"Don't slouch!" "Stand up straight!"

Do your parents ever say things like that to you?

The human spine is designed to keep you standing straight and tall. But everyone's spine has natural curves. The most obvious one makes the lower back curve slightly inward.

In some people, however, the spine also curves sideways--a condition called scoliosis. On an X-ray image, the spine of someone with scoliosis is shaped more like an "S" or a "C" than a straight line.

Most cases of scoliosis are mild. But some people have severe curves. If the spine is very crooked, the person's ribs or hips may stick out more on one side than the other. Also, one shoulder may be lower than the other.

Of every 1,000 children, three to five develop spinal curves that are considered large enough to need treatment, reports the National Institute of Arthritis and Musculoskeletal and Skin Diseases, part of the National Institutes of Health.

Often the exact cause of scoliosis isn't known, but scoliosis is definitely not the result of slouching! Sometimes the condition is diagnosed in kids under age 10. But the most common type, adolescent scoliosis, occurs after the age of 10. Girls are more likely than boys to develop adolescent scoliosis.

In most people with scoliosis, the curve in the spine is so small that it causes no problems. Even a pronounced scoliosis curve doesn't usually cause pain in children and teenagers--but it can lead to painful back problems in adulthood. That's why it's important to diagnose and treat scoliosis early.

You may have been checked for scoliosis already. Many public schools check students for the condition in fifth or sixth grade. And many pediatricians include a screening for scoliosis as part of a regular checkup.

Here's what happens during a physical examination for scoliosis: The doctor looks at the patient's back, chest, pelvis, legs and feet. He or she checks to see if the patient's shoulders are level, whether the head is centered and whether opposite sides of the body look level. The doctor also examines the back muscles while the patient is bending forward to see if one side of the rib cage is higher than the other. If differences are found, the doctor will usually send the patient to a spine specialist for further study.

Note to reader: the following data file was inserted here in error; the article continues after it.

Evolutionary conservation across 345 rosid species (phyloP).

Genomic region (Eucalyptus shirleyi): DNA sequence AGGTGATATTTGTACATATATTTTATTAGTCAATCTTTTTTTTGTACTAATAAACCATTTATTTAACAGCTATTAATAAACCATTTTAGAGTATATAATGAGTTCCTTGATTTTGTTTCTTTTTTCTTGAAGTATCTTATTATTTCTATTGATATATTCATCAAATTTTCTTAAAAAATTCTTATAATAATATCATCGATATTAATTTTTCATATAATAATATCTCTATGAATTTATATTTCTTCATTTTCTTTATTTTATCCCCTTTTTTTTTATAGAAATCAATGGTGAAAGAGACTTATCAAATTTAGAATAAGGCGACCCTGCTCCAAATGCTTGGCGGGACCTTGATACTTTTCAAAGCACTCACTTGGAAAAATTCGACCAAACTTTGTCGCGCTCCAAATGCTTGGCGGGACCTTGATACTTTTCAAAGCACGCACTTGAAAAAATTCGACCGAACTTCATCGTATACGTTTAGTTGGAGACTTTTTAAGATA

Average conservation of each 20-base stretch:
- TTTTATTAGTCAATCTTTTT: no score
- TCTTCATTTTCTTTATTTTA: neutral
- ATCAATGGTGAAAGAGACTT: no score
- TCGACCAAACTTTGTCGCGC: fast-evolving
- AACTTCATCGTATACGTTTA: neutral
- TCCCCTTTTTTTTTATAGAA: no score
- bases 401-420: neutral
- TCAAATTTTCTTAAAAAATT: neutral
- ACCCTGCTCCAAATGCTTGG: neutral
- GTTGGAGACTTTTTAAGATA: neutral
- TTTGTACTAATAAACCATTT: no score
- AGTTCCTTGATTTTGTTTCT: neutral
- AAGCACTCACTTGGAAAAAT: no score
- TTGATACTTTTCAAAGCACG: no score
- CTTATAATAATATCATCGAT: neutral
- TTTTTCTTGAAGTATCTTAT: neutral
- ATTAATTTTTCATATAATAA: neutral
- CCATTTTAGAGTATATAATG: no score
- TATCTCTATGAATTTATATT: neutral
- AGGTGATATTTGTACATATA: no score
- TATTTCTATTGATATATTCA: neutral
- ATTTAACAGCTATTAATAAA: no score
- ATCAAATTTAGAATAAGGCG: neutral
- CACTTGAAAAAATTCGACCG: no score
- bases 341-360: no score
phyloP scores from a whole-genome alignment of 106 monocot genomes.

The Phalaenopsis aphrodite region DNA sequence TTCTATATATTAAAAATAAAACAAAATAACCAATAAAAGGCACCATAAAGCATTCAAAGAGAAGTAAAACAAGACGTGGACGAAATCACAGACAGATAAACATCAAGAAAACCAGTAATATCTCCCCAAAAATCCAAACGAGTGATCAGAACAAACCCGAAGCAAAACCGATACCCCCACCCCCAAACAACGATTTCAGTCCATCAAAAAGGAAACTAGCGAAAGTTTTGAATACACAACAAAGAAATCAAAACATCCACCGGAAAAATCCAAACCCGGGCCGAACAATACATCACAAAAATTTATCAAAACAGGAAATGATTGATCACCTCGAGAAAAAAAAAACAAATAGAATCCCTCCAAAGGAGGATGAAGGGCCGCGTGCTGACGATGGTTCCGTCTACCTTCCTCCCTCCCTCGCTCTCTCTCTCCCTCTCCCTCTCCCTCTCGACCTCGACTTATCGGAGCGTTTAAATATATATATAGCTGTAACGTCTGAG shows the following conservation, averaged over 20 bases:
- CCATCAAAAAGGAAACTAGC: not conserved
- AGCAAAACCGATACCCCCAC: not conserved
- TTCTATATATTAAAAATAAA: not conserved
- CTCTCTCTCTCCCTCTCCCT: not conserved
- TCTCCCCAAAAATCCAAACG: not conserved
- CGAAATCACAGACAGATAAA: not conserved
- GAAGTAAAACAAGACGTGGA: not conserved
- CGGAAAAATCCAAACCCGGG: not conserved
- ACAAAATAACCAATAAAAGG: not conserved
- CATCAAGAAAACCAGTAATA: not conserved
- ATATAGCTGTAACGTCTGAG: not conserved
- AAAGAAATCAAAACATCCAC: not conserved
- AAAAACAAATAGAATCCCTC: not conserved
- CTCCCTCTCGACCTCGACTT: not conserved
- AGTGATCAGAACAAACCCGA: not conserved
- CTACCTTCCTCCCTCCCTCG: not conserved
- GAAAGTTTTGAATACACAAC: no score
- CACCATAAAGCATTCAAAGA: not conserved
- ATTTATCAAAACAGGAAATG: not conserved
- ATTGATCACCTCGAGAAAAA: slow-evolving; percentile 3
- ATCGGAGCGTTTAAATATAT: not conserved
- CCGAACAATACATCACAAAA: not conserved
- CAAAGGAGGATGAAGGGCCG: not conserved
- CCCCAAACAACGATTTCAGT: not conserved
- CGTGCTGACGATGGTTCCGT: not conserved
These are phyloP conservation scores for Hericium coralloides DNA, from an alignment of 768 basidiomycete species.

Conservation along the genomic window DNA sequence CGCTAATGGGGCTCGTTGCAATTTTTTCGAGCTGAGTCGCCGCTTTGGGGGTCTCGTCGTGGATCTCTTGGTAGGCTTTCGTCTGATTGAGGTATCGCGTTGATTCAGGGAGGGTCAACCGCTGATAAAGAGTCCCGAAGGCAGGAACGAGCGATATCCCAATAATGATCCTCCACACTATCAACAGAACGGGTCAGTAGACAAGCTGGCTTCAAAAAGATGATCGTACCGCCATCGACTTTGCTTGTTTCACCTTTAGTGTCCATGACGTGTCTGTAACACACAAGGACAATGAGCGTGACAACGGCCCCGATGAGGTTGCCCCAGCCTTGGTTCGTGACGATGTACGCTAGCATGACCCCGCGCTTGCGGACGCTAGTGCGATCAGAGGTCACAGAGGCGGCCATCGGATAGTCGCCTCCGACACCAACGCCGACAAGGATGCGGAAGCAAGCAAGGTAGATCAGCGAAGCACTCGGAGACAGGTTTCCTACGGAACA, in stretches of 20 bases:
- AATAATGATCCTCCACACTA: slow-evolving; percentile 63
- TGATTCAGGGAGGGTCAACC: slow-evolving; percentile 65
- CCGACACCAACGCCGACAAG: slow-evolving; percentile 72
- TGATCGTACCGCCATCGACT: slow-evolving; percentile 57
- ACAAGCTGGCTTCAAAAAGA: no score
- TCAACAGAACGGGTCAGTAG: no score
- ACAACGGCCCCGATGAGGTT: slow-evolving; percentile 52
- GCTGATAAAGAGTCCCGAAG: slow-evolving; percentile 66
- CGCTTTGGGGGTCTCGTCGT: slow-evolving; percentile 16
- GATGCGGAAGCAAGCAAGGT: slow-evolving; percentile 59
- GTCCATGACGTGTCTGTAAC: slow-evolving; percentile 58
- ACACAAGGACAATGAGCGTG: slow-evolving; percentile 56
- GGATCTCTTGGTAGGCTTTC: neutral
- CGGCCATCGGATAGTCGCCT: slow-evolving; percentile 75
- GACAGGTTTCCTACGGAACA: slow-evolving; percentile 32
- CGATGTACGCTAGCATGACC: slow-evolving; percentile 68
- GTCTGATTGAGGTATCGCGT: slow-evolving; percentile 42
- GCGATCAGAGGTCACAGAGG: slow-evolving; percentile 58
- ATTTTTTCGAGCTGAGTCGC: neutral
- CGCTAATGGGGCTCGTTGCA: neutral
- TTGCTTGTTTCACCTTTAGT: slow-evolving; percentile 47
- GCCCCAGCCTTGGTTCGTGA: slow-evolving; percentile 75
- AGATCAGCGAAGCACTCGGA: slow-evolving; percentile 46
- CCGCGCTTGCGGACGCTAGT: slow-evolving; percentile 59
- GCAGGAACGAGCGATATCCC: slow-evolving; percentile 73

When someone is diagnosed with scoliosis, the first thing the doctor will do is try to figure out how serious the curve of the spine is. In many cases, no treatment is needed, although the doctor will continue to monitor the spine as the body grows to make sure the scoliosis isn't getting worse. Other spinal curves may need to be treated with a special body brace. In rare cases, back surgery may be needed.

Body braces are prescribed for kids or teenagers with spinal curves that could lead to trouble later in life. These braces must be worn every day for the full number of hours prescribed by the doctor until the child stops growing. Luckily, most modern braces for scoliosis are light and can be worn under clothes. Kids who wear them can participate in all normal activities, including sports.

Wearing a brace for scoliosis is not like wearing the braces that your orthodontist puts on your teeth. Orthodontic braces correct crooked teeth, making them straighter. Scoliosis braces don't straighten the spine; they just keep spinal curves from getting worse as the body grows. Bracing is only used when someone's body is growing. When the skeleton is mature, around age 18 or so, the patient puts the brace away for good.

Tips for Parents

The American Academy of Orthopaedic Surgeons (AAOS) suggests that parents watch for these signs of scoliosis, beginning when a child is about 8 years old:

* Uneven shoulders.

* Prominent shoulder blade (one or both).

* Uneven waist.

* Elevated hips.

* Leaning to one side.

The AAOS says any one of these signs warrants an examination. For more information, contact the National Scoliosis Foundation, 5 Cabot Place, Stoughton, MA 02072; telephone 1-800-NSF-MYBACK (673-6922). This nonprofit organization provides pamphlets, a newsletter and other informational materials on childhood and adult scoliosis. The foundation also provides support group information and lists of physicians in each state who specialize in scoliosis.

For You to Do

It's very important for all people, including those with scoliosis, to exercise and remain physically fit. Your bones and muscles need to be used to keep them strong as you grow. Exercise also helps kids maintain a healthy weight. And it's good for your heart and lungs, too. To stay motivated, keep a record of your weekly exercise in a calendar book or on a chart you mount on your bulletin board. Write down what exercise you do, how long you do it and how it made you feel. After a month, look back and congratulate yourself on being a fit person, not a couch potato.